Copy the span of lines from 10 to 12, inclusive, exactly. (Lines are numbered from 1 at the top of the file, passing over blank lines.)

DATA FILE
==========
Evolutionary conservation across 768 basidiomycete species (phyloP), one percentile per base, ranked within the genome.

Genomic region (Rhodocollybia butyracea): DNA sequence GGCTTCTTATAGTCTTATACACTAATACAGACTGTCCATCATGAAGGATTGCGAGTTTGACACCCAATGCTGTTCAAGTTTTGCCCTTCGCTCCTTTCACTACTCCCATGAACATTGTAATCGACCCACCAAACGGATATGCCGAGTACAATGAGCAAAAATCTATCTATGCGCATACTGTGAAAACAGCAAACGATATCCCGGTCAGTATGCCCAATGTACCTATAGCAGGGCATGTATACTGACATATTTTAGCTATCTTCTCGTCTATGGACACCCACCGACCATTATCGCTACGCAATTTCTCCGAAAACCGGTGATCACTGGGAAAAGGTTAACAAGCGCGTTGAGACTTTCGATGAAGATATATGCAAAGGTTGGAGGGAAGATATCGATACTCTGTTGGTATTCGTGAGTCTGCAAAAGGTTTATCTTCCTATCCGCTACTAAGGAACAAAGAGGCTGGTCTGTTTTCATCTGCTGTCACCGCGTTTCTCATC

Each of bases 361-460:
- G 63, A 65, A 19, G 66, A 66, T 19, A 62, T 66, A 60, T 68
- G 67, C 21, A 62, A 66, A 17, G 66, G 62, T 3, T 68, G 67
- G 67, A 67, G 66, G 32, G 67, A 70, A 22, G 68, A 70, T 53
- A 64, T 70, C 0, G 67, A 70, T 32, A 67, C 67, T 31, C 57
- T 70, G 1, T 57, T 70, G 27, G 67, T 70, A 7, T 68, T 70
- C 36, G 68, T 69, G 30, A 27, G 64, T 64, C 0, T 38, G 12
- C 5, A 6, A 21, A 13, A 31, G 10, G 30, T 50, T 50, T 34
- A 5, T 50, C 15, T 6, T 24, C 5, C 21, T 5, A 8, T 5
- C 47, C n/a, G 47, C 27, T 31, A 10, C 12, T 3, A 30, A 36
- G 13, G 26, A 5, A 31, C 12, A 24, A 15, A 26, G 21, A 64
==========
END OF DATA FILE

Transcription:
- C 5, A 6, A 21, A 13, A 31, G 10, G 30, T 50, T 50, T 34
- A 5, T 50, C 15, T 6, T 24, C 5, C 21, T 5, A 8, T 5
- C 47, C n/a, G 47, C 27, T 31, A 10, C 12, T 3, A 30, A 36